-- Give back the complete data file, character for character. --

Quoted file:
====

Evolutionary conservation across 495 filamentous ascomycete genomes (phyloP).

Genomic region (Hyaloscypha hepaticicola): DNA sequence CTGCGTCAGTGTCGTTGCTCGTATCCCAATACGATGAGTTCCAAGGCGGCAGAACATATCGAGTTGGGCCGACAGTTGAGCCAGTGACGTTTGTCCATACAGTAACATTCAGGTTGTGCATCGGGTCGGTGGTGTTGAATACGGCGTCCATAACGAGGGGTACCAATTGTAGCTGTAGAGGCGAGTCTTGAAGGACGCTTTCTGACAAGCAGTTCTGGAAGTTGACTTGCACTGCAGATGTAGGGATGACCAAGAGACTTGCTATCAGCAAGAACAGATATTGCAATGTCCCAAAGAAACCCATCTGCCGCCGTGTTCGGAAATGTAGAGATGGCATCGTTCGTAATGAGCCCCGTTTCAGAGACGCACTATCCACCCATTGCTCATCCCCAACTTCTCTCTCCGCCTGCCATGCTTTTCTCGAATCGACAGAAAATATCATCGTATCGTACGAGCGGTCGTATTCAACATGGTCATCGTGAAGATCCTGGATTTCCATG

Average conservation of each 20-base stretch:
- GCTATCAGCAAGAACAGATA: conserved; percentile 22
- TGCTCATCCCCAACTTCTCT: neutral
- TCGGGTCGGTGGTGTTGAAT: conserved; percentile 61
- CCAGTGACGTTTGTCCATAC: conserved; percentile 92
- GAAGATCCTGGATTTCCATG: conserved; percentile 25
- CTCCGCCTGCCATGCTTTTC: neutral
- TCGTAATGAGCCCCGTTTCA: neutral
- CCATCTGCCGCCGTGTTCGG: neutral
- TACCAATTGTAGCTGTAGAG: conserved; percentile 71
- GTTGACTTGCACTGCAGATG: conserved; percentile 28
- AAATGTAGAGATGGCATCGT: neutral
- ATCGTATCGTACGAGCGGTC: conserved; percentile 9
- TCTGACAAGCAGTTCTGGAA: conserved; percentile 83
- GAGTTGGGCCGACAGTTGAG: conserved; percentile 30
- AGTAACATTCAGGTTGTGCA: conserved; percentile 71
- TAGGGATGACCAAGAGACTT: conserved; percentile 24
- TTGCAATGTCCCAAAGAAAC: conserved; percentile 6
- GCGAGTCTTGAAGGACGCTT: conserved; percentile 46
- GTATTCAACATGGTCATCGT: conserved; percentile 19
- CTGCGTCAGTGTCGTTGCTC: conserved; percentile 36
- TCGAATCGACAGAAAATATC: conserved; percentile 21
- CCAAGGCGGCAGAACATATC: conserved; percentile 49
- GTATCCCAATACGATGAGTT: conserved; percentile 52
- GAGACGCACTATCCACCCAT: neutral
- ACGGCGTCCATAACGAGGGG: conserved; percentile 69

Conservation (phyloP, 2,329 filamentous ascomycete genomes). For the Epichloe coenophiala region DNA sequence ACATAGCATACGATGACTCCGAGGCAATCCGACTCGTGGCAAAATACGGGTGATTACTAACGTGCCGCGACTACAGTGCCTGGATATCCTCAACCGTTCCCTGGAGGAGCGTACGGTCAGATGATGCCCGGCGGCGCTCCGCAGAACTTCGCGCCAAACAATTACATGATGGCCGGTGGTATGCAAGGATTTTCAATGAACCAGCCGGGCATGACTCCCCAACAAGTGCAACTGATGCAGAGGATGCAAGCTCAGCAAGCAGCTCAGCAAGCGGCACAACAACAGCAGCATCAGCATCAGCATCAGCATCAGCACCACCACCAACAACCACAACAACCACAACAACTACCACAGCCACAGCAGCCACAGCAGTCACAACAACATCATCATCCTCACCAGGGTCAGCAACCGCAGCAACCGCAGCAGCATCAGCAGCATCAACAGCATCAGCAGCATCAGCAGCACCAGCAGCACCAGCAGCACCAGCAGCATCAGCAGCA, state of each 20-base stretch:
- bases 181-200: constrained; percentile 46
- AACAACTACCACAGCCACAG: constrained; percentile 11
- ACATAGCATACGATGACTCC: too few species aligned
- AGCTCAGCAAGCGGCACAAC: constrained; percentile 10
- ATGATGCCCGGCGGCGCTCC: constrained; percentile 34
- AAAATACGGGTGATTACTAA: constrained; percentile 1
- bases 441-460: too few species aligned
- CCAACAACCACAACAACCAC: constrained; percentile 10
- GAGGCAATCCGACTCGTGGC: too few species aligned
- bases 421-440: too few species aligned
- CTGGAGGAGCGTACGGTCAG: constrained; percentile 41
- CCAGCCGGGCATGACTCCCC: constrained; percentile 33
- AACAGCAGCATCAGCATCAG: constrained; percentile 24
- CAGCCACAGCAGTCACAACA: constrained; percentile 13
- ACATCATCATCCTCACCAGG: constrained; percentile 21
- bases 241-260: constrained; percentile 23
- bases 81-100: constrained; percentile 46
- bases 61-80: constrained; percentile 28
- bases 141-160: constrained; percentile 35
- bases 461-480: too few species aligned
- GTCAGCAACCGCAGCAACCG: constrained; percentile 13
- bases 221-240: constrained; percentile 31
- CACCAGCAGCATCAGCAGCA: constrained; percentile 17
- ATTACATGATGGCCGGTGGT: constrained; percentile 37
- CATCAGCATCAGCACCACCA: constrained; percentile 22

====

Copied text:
Evolutionary conservation across 495 filamentous ascomycete genomes (phyloP).

Genomic region (Hyaloscypha hepaticicola): DNA sequence CTGCGTCAGTGTCGTTGCTCGTATCCCAATACGATGAGTTCCAAGGCGGCAGAACATATCGAGTTGGGCCGACAGTTGAGCCAGTGACGTTTGTCCATACAGTAACATTCAGGTTGTGCATCGGGTCGGTGGTGTTGAATACGGCGTCCATAACGAGGGGTACCAATTGTAGCTGTAGAGGCGAGTCTTGAAGGACGCTTTCTGACAAGCAGTTCTGGAAGTTGACTTGCACTGCAGATGTAGGGATGACCAAGAGACTTGCTATCAGCAAGAACAGATATTGCAATGTCCCAAAGAAACCCATCTGCCGCCGTGTTCGGAAATGTAGAGATGGCATCGTTCGTAATGAGCCCCGTTTCAGAGACGCACTATCCACCCATTGCTCATCCCCAACTTCTCTCTCCGCCTGCCATGCTTTTCTCGAATCGACAGAAAATATCATCGTATCGTACGAGCGGTCGTATTCAACATGGTCATCGTGAAGATCCTGGATTTCCATG

Average conservation of each 20-base stretch:
- GCTATCAGCAAGAACAGATA: conserved; percentile 22
- TGCTCATCCCCAACTTCTCT: neutral
- TCGGGTCGGTGGTGTTGAAT: conserved; percentile 61
- CCAGTGACGTTTGTCCATAC: conserved; percentile 92
- GAAGATCCTGGATTTCCATG: conserved; percentile 25
- CTCCGCCTGCCATGCTTTTC: neutral
- TCGTAATGAGCCCCGTTTCA: neutral
- CCATCTGCCGCCGTGTTCGG: neutral
- TACCAATTGTAGCTGTAGAG: conserved; percentile 71
- GTTGACTTGCACTGCAGATG: conserved; percentile 28
- AAATGTAGAGATGGCATCGT: neutral
- ATCGTATCGTACGAGCGGTC: conserved; percentile 9
- TCTGACAAGCAGTTCTGGAA: conserved; percentile 83
- GAGTTGGGCCGACAGTTGAG: conserved; percentile 30
- AGTAACATTCAGGTTGTGCA: conserved; percentile 71
- TAGGGATGACCAAGAGACTT: conserved; percentile 24
- TTGCAATGTCCCAAAGAAAC: conserved; percentile 6
- GCGAGTCTTGAAGGACGCTT: conserved; percentile 46
- GTATTCAACATGGTCATCGT: conserved; percentile 19
- CTGCGTCAGTGTCGTTGCTC: conserved; percentile 36
- TCGAATCGACAGAAAATATC: conserved; percentile 21
- CCAAGGCGGCAGAACATATC: conserved; percentile 49
- GTATCCCAATACGATGAGTT: conserved; percentile 52
- GAGACGCACTATCCACCCAT: neutral
- ACGGCGTCCATAACGAGGGG: conserved; percentile 69

Conservation (phyloP, 2,329 filamentous ascomycete genomes). For the Epichloe coenophiala region DNA sequence ACATAGCATACGATGACTCCGAGGCAATCCGACTCGTGGCAAAATACGGGTGATTACTAACGTGCCGCGACTACAGTGCCTGGATATCCTCAACCGTTCCCTGGAGGAGCGTACGGTCAGATGATGCCCGGCGGCGCTCCGCAGAACTTCGCGCCAAACAATTACATGATGGCCGGTGGTATGCAAGGATTTTCAATGAACCAGCCGGGCATGACTCCCCAACAAGTGCAACTGATGCAGAGGATGCAAGCTCAGCAAGCAGCTCAGCAAGCGGCACAACAACAGCAGCATCAGCATCAGCATCAGCATCAGCACCACCACCAACAACCACAACAACCACAACAACTACCACAGCCACAGCAGCCACAGCAGTCACAACAACATCATCATCCTCACCAGGGTCAGCAACCGCAGCAACCGCAGCAGCATCAGCAGCATCAACAGCATCAGCAGCATCAGCAGCACCAGCAGCACCAGCAGCACCAGCAGCATCAGCAGCA, state of each 20-base stretch:
- bases 181-200: constrained; percentile 46
- AACAACTACCACAGCCACAG: constrained; percentile 11
- ACATAGCATACGATGACTCC: too few species aligned
- AGCTCAGCAAGCGGCACAAC: constrained; percentile 10
- ATGATGCCCGGCGGCGCTCC: constrained; percentile 34
- AAAATACGGGTGATTACTAA: constrained; percentile 1
- bases 441-460: too few species aligned
- CCAACAACCACAACAACCAC: constrained; percentile 10
- GAGGCAATCCGACTCGTGGC: too few species aligned
- bases 421-440: too few species aligned
- CTGGAGGAGCGTACGGTCAG: constrained; percentile 41
- CCAGCCGGGCATGACTCCCC: constrained; percentile 33
- AACAGCAGCATCAGCATCAG: constrained; percentile 24
- CAGCCACAGCAGTCACAACA: constrained; percentile 13
- ACATCATCATCCTCACCAGG: constrained; percentile 21
- bases 241-260: constrained; percentile 23
- bases 81-100: constrained; percentile 46
- bases 61-80: constrained; percentile 28
- bases 141-160: constrained; percentile 35
- bases 461-480: too few species aligned
- GTCAGCAACCGCAGCAACCG: constrained; percentile 13
- bases 221-240: constrained; percentile 31
- CACCAGCAGCATCAGCAGCA: constrained; percentile 17
- ATTACATGATGGCCGGTGGT: constrained; percentile 37
- CATCAGCATCAGCACCACCA: constrained; percentile 22